To answer the obligatory question: Yes, there were bonobos (sort of).
At least twice during the whimsical “Bonobo Milkshake,” performed by Sally Silvers & Dancers at the American Dance Institute on Saturday night (the run concluded Sunday), dancers sat on the floor and groomed one another like socializing apes.
Zoological references didn’t pervade this vigorous piece, inspired by the musicals of Stephen Sondheim and eccentrically peppered with recitations of oblique text supplied by poet Bruce Andrews. Still, “Bonobo Milkshake” rolled out a choreographed spectacle of tender, egocentric, besotted, convivial and bullheaded human behavior in a manner that often suggested a naturalist’s marveling eye. Here a dancer walks, stooped and laborious, with another dancer plastered on her back. Don’t members of Homo sapiens burden their mates like that? There, two women scuffle and pull one another’s hair while, nearby, three couples dance romantically in pairs. Doesn’t that exemplify the variety of human love? Here are threesomes; there, pairings fissured by partner-swaps. Make an entry in the lab notes!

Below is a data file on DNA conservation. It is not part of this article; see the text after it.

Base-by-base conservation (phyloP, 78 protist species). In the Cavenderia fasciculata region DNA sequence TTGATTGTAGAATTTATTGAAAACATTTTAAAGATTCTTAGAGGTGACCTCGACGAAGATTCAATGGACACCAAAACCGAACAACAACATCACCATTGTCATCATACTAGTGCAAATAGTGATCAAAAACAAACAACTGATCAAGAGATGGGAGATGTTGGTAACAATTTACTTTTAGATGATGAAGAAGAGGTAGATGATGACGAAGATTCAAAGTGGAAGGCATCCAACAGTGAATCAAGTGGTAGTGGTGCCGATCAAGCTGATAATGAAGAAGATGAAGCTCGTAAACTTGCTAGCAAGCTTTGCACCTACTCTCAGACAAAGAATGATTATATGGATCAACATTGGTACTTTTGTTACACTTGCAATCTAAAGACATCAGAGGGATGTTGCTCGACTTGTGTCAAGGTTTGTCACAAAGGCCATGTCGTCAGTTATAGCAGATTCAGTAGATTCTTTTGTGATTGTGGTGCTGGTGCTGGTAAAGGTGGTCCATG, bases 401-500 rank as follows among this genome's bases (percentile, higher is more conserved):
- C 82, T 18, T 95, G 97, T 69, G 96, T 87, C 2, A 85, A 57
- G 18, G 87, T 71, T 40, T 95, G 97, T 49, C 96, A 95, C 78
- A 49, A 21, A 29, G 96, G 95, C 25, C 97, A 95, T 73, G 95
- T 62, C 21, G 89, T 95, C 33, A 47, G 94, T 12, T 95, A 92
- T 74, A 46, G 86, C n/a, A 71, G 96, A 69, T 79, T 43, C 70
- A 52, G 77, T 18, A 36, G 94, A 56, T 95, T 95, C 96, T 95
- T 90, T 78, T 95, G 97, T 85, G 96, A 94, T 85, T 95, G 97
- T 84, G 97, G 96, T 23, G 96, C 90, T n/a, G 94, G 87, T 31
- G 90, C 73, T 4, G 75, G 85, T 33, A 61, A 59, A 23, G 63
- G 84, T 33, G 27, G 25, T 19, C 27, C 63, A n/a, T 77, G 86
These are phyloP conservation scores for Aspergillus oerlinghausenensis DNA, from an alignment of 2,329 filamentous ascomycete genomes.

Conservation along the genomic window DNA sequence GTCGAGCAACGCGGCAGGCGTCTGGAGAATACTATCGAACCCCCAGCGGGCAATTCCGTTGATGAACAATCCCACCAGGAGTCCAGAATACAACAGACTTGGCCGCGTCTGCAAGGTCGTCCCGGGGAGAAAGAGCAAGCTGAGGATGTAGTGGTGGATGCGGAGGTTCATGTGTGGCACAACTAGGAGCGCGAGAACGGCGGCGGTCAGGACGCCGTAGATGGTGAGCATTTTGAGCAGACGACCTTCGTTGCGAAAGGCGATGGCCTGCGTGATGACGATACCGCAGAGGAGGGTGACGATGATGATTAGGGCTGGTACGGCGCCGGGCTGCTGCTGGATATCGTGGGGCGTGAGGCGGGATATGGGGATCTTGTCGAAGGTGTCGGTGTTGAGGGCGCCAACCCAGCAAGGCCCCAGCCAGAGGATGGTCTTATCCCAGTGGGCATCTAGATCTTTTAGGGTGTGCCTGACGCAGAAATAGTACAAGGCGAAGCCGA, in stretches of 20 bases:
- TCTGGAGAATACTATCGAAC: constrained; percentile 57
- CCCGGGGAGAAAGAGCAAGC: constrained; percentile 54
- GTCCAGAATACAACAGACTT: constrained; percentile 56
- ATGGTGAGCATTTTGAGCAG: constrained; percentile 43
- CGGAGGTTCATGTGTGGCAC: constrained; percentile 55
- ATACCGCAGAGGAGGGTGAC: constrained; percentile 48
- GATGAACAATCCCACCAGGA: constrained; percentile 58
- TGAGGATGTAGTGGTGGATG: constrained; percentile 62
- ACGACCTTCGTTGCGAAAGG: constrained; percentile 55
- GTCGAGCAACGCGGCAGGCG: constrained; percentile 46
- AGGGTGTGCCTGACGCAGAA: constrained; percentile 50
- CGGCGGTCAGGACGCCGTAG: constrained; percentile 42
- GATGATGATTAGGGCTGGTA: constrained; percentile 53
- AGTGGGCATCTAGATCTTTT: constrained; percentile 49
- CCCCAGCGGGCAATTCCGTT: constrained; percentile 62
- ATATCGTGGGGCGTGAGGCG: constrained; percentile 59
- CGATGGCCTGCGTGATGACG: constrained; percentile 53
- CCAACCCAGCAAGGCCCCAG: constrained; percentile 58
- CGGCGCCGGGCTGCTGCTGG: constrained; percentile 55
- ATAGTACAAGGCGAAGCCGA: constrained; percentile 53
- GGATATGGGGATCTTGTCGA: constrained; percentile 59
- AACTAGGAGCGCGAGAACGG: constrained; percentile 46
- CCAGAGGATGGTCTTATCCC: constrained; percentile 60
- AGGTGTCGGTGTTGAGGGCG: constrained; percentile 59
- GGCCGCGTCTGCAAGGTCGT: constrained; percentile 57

The air of distanced bemusement dovetailed nicely with the references to Sondheim’s works, which often ponder human neurosis and deflate romanticism. “Bonobo Milkshake” reveled in allusions to specific Sondheim musicals, too, aided by sampling in composer Michael Schumacher’s hyper-quirky score. To snatches of “Beautiful Girls” from “Follies,” the dancers paraded like showgirls, wickedly tugging at their drab shirts and leggings to reveal thighs and midriffs. To “The Little Things You Do Together,” a cynical look at marriage from “Company,” two performers toggled from foot to foot, straight-kneed, their motion growing increasingly frenzied, as if matrimony were turning them into agitated robots.
But choreographer Silvers, who performed at the ADI engagement (I think she was one of the scuffling hair-pullers), avoids implying that human behavior is predictable. “Bonobo Milkshake” included scored improvisation (by Scott Heron and others): A tableau of isolated figures, including a dancer lunging on her knees and another doing crunches, seemed resonantly ad-libbed. And Schumacher’s score (Andrews designed the sound) teemed with outlandish sound effects, including noises of a buzz saw, squeaky hinges, bouncing ping-pong balls, radio static, beeping electronics and more, suggesting an environment gone haywire. There will always be chaos in the human world.
Wren is a freelance writer.